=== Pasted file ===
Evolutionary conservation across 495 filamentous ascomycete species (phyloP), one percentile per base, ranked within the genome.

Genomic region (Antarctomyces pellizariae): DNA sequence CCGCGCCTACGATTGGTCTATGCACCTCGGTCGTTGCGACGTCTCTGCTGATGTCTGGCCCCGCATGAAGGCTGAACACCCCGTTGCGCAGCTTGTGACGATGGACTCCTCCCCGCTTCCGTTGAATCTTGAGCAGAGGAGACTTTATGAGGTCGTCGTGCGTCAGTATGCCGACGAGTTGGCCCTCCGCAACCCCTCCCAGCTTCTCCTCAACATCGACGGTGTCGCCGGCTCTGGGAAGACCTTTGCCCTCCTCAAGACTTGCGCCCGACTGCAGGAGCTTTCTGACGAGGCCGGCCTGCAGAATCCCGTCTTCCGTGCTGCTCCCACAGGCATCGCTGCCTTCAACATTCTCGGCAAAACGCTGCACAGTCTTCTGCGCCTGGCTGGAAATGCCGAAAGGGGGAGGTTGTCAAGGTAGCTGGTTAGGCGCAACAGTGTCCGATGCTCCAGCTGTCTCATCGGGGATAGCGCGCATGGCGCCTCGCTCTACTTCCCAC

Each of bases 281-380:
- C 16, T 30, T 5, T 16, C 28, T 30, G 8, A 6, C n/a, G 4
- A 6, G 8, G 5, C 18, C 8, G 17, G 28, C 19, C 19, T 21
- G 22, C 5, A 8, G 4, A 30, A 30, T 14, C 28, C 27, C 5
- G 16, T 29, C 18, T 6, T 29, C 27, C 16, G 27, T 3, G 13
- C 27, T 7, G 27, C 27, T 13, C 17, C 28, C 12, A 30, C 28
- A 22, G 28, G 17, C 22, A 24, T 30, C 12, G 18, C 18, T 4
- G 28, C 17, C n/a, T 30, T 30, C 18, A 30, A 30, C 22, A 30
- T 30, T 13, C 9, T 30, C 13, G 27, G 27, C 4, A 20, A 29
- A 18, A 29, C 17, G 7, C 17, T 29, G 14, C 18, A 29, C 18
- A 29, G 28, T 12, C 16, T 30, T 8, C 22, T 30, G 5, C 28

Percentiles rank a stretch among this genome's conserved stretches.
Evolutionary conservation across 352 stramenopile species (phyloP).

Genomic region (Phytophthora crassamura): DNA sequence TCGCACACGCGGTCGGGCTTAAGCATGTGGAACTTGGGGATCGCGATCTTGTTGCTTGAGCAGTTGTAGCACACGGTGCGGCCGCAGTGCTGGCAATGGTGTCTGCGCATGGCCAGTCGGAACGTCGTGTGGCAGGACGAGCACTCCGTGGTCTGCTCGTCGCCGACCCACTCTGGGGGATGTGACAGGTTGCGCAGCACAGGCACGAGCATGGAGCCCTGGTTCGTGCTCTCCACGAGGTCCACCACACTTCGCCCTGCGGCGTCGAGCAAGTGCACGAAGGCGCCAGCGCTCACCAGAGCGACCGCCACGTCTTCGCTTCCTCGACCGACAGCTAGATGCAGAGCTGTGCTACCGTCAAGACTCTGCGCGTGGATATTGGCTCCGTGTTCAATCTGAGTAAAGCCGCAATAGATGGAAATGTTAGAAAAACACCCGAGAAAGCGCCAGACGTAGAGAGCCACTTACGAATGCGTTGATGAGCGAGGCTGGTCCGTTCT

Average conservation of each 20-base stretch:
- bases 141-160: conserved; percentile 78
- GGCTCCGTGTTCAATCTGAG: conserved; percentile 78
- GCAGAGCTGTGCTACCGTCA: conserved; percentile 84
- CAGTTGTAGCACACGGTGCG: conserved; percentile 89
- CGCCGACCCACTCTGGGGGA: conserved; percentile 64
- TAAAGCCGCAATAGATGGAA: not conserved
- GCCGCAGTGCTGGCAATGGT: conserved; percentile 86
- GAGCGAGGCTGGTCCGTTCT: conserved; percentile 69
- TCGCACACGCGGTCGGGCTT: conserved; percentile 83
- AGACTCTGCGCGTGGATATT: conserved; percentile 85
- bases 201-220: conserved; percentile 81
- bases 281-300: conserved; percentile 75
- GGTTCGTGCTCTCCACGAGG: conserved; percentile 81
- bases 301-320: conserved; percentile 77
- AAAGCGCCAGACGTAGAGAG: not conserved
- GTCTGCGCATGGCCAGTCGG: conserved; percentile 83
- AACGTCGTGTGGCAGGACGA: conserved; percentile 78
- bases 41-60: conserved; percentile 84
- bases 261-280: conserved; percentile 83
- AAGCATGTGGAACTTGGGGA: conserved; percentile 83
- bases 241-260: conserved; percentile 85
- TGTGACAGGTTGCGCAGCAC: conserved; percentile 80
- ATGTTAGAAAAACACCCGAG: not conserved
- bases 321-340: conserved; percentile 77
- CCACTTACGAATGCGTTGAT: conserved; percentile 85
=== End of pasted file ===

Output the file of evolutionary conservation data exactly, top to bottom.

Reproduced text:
Evolutionary conservation across 495 filamentous ascomycete species (phyloP), one percentile per base, ranked within the genome.

Genomic region (Antarctomyces pellizariae): DNA sequence CCGCGCCTACGATTGGTCTATGCACCTCGGTCGTTGCGACGTCTCTGCTGATGTCTGGCCCCGCATGAAGGCTGAACACCCCGTTGCGCAGCTTGTGACGATGGACTCCTCCCCGCTTCCGTTGAATCTTGAGCAGAGGAGACTTTATGAGGTCGTCGTGCGTCAGTATGCCGACGAGTTGGCCCTCCGCAACCCCTCCCAGCTTCTCCTCAACATCGACGGTGTCGCCGGCTCTGGGAAGACCTTTGCCCTCCTCAAGACTTGCGCCCGACTGCAGGAGCTTTCTGACGAGGCCGGCCTGCAGAATCCCGTCTTCCGTGCTGCTCCCACAGGCATCGCTGCCTTCAACATTCTCGGCAAAACGCTGCACAGTCTTCTGCGCCTGGCTGGAAATGCCGAAAGGGGGAGGTTGTCAAGGTAGCTGGTTAGGCGCAACAGTGTCCGATGCTCCAGCTGTCTCATCGGGGATAGCGCGCATGGCGCCTCGCTCTACTTCCCAC

Each of bases 281-380:
- C 16, T 30, T 5, T 16, C 28, T 30, G 8, A 6, C n/a, G 4
- A 6, G 8, G 5, C 18, C 8, G 17, G 28, C 19, C 19, T 21
- G 22, C 5, A 8, G 4, A 30, A 30, T 14, C 28, C 27, C 5
- G 16, T 29, C 18, T 6, T 29, C 27, C 16, G 27, T 3, G 13
- C 27, T 7, G 27, C 27, T 13, C 17, C 28, C 12, A 30, C 28
- A 22, G 28, G 17, C 22, A 24, T 30, C 12, G 18, C 18, T 4
- G 28, C 17, C n/a, T 30, T 30, C 18, A 30, A 30, C 22, A 30
- T 30, T 13, C 9, T 30, C 13, G 27, G 27, C 4, A 20, A 29
- A 18, A 29, C 17, G 7, C 17, T 29, G 14, C 18, A 29, C 18
- A 29, G 28, T 12, C 16, T 30, T 8, C 22, T 30, G 5, C 28

Percentiles rank a stretch among this genome's conserved stretches.
Evolutionary conservation across 352 stramenopile species (phyloP).

Genomic region (Phytophthora crassamura): DNA sequence TCGCACACGCGGTCGGGCTTAAGCATGTGGAACTTGGGGATCGCGATCTTGTTGCTTGAGCAGTTGTAGCACACGGTGCGGCCGCAGTGCTGGCAATGGTGTCTGCGCATGGCCAGTCGGAACGTCGTGTGGCAGGACGAGCACTCCGTGGTCTGCTCGTCGCCGACCCACTCTGGGGGATGTGACAGGTTGCGCAGCACAGGCACGAGCATGGAGCCCTGGTTCGTGCTCTCCACGAGGTCCACCACACTTCGCCCTGCGGCGTCGAGCAAGTGCACGAAGGCGCCAGCGCTCACCAGAGCGACCGCCACGTCTTCGCTTCCTCGACCGACAGCTAGATGCAGAGCTGTGCTACCGTCAAGACTCTGCGCGTGGATATTGGCTCCGTGTTCAATCTGAGTAAAGCCGCAATAGATGGAAATGTTAGAAAAACACCCGAGAAAGCGCCAGACGTAGAGAGCCACTTACGAATGCGTTGATGAGCGAGGCTGGTCCGTTCT

Average conservation of each 20-base stretch:
- bases 141-160: conserved; percentile 78
- GGCTCCGTGTTCAATCTGAG: conserved; percentile 78
- GCAGAGCTGTGCTACCGTCA: conserved; percentile 84
- CAGTTGTAGCACACGGTGCG: conserved; percentile 89
- CGCCGACCCACTCTGGGGGA: conserved; percentile 64
- TAAAGCCGCAATAGATGGAA: not conserved
- GCCGCAGTGCTGGCAATGGT: conserved; percentile 86
- GAGCGAGGCTGGTCCGTTCT: conserved; percentile 69
- TCGCACACGCGGTCGGGCTT: conserved; percentile 83
- AGACTCTGCGCGTGGATATT: conserved; percentile 85
- bases 201-220: conserved; percentile 81
- bases 281-300: conserved; percentile 75
- GGTTCGTGCTCTCCACGAGG: conserved; percentile 81
- bases 301-320: conserved; percentile 77
- AAAGCGCCAGACGTAGAGAG: not conserved
- GTCTGCGCATGGCCAGTCGG: conserved; percentile 83
- AACGTCGTGTGGCAGGACGA: conserved; percentile 78
- bases 41-60: conserved; percentile 84
- bases 261-280: conserved; percentile 83
- AAGCATGTGGAACTTGGGGA: conserved; percentile 83
- bases 241-260: conserved; percentile 85
- TGTGACAGGTTGCGCAGCAC: conserved; percentile 80
- ATGTTAGAAAAACACCCGAG: not conserved
- bases 321-340: conserved; percentile 77
- CCACTTACGAATGCGTTGAT: conserved; percentile 85